In an earlier post, I wrote about how Generation X was largely ignored by marketers because of their cohort size, specific tastes and lack of buying power. Could that be changing?
Super Bowl Sunday is the big game for marketers too. Brands large and small compete for the attention of the largest viewing audience all year and spend upwards of $5 million per 30 seconds for the privilege of doing so. When the stakes are that high, every creative choice from the premise, spokesperson, music, and visual is intentional.
As I watched the Big Game both as a football fan, a marketer, and a proud member of Generation X, I felt pretty special. The night was ours. Here are just some of the examples of the love that GenX got that night, from big to small:
The Blatantly Obvious
NFL’s “Touchdown Celebrations to Come”
This spot landed among marketing experts’ top five spots of the night. (It came in first for me.) In it, Eli Manning and Odell Beckham, Jr. recreate the iconic Dirty Dancing choreography as a touchdown celebration. It was a bold choice to blow a kiss to the generation that could identify the reference by dance moves even if “(I’ve Had) the Time of My Life” was muted. Originally released in 1987, Dirty Dancing was retro for the Millennials and lives on in Generation Z mostly as “I carried a watermelon” gifs and memes.
Squarespace’s Keanu Reeves “Make It Happen”
Currently known as the brooding and deadly John Wick, Gen X can appreciate Keanu Reeves’ early days as a goofball 80s teen heartthrob. His stunt riding (which he did himself) couldn’t help but make me think of his action star-turn in the 90s with movies like Speed and my guilty pleasure, Point Break. When he’s not killing bad guys on screen, he’s running Arch Motorcycle, a shop that designs custom motorcycles like the one he’s riding in this spot and uses Squarespace to power its website. Whoa.
Pepsi’s “This is the Pepsi”
Kind of a no-brainer since the theme of the spot was about generations, but the call back to Cindy Crawford’s iconic 1992 commercial—same set, same pose, was GenX all the way. We also got some bonus 80s Back to the Future and Michael Jackson references for good measure.
Kia’s “Feel Something Again”
Interesting that Kia chose Stephen Tyler for their “Fueled by Youth” campaign. In it, the present day grizzled Aerosmith front man drives in reverse on a racetrack to turn back time and emerge as a CGI-enhanced, young and gorgeous 70s era Stephen Tyler. Thanks, Kia, for reminding us we’re old.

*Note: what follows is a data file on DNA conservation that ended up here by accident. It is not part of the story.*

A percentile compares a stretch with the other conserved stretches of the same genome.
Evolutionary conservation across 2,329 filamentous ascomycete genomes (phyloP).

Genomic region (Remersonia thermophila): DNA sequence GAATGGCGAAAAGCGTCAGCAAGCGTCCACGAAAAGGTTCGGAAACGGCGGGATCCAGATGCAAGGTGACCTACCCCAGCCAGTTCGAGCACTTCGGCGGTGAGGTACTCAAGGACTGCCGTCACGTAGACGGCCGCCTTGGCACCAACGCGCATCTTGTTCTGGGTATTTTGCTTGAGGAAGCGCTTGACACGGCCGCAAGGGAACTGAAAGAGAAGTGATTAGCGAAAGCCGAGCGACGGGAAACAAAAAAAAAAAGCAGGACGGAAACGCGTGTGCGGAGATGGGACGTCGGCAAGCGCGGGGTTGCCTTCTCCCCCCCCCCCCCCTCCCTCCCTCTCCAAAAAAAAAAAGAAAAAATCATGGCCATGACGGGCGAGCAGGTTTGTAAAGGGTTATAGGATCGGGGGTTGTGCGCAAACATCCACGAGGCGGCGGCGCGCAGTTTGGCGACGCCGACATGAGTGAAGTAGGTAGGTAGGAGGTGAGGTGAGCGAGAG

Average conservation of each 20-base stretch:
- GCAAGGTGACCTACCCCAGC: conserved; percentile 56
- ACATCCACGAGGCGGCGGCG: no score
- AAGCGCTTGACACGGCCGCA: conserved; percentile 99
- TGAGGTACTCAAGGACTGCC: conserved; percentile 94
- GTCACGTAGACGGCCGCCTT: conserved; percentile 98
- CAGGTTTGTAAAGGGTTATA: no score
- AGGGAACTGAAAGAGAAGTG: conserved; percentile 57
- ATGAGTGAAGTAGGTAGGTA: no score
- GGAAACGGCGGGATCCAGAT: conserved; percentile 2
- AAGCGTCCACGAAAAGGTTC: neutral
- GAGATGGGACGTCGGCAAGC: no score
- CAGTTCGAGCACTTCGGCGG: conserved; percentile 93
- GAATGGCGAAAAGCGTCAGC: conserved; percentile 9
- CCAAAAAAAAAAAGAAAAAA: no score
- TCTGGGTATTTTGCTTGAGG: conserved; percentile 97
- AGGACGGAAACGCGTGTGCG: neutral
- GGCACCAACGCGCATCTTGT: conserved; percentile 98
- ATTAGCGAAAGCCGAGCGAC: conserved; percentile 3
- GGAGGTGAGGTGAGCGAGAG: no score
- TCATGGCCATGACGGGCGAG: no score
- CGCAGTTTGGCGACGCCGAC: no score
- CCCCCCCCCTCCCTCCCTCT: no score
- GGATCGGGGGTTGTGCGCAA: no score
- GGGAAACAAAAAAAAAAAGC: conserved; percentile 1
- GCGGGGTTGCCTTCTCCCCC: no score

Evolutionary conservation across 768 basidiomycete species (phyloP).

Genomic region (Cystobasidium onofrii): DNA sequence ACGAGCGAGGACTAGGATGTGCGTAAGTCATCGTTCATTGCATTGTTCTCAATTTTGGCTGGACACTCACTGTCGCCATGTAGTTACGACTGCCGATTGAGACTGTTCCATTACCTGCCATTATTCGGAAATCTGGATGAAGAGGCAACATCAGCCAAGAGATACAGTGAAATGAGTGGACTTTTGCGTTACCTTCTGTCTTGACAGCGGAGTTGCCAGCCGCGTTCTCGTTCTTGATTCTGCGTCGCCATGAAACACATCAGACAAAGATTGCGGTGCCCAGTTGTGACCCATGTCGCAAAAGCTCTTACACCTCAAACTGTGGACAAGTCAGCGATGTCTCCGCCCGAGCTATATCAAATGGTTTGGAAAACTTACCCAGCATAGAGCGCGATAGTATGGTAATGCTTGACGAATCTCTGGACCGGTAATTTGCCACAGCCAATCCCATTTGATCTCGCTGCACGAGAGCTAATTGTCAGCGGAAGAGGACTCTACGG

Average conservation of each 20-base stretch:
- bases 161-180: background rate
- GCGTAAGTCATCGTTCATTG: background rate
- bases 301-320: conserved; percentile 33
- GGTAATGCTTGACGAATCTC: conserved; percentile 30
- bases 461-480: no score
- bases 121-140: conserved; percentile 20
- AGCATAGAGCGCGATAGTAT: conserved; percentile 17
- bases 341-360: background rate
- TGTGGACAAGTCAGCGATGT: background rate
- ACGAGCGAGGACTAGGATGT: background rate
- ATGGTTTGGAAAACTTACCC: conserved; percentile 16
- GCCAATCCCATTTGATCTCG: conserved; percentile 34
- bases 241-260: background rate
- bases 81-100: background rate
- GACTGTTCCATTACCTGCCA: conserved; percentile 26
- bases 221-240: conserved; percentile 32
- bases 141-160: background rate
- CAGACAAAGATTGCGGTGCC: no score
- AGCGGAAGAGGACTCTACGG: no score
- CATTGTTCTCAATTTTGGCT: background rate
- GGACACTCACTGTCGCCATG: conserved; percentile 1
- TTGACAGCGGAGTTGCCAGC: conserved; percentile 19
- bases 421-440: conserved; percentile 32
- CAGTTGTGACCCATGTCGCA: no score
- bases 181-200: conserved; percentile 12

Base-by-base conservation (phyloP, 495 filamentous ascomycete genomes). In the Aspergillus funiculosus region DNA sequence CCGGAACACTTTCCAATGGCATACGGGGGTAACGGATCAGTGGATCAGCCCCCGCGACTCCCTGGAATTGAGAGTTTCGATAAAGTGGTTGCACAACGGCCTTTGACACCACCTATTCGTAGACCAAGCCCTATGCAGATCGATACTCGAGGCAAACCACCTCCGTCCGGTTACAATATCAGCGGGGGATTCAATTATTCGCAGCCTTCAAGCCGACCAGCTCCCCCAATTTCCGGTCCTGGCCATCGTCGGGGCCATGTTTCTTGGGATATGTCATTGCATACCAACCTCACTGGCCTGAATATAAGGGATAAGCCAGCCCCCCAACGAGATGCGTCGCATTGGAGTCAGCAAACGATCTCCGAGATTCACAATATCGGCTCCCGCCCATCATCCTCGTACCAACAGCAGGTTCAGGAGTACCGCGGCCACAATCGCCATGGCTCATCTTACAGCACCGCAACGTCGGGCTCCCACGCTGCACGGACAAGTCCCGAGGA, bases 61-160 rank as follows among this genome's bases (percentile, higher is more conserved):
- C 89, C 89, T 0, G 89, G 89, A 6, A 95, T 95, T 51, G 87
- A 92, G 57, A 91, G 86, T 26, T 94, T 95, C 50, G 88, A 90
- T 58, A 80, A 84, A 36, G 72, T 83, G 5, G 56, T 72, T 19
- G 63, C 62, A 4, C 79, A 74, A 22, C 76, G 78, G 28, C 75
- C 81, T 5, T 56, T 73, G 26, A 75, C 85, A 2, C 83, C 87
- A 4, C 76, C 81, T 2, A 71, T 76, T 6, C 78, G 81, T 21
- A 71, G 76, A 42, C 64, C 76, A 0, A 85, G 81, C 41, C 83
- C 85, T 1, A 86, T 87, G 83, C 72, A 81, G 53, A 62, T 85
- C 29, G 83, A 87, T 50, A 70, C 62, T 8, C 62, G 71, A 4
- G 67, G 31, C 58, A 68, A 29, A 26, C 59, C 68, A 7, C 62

Borderline at Best
Tide’s “It’s a Tide Ad”
As a marketer, I feel for Tide. They had to spend $15 million to buy not one but four commercials to remind people that Tide is a laundry detergent and not a lethal snack food. The spots starred David Harbour, better known as “that guy from Stranger Things”. Stranger Things, as I have written before, is a love letter to Generation X, ergo, we win again.
Jeep’s “Jeep Jurassic”
Not an entirely dissimilar device as the Stephen Tyler Kia ad, we get past and present Jeff Goldblum outrunning a T-Rex in a Jeep in what is effectively a teaser for “Jurassic Park: Fallen Kingdom”. Though Chris Pratt is the current face of the Jurassic franchise, GenX-ers remember the groundbreaking special effects in the original, and of course, Goldblum’s iconic portrayal of Dr. Ian Malcom. The Jeep commercial was a reminder that Goldblum will reprise the role in the upcoming Jurassic World: Fallen Kingdom and that Goldblum was a huge movie star in the 80s before he became the bizarre Apartments.com guy.
Kind of a Stretch
Tourism Australia’s “Dundee”
Okay, hear me out. Tourism Australia’s fake movie trailer featuring Chris Helmsworth and Danny McBride is designed to drum up visits to the Land Down Under. The premise? The son of Crocodile Dundee returns to the land of his father. Crocodile. Dundee. Show me a Millennial for whom that resonates. Note: for fun, check out the full video, a veritable who’s who of Aussie entertainers.
The Real MVP
Avocados from Mexico’s “#GuacWorld”
My favorite GenX reference of the night came courtesy of Avocados from Mexico. The Chris Elliott cameo in the #GuacWorld spot delighted GenX Twitter users and made me laugh out loud. PS—why isn’t Get a Life on Netflix? Let’s go.
Am I just seeing what I want to see or is the tide turning? Perhaps brands are starting to realize the opportunities that lie within Generation X. Despite being smaller than Boomers and Millennials, Gen X represents $2.33 trillion in buying power and is the most brand loyal of the generations. That could make for a decent return on a $5 million investment.
Could it be that the marketers were Gen-Xers, too? Hence the many throwback references in the commercials. Great column.
Most definitely. I think that might have a lot to do with it.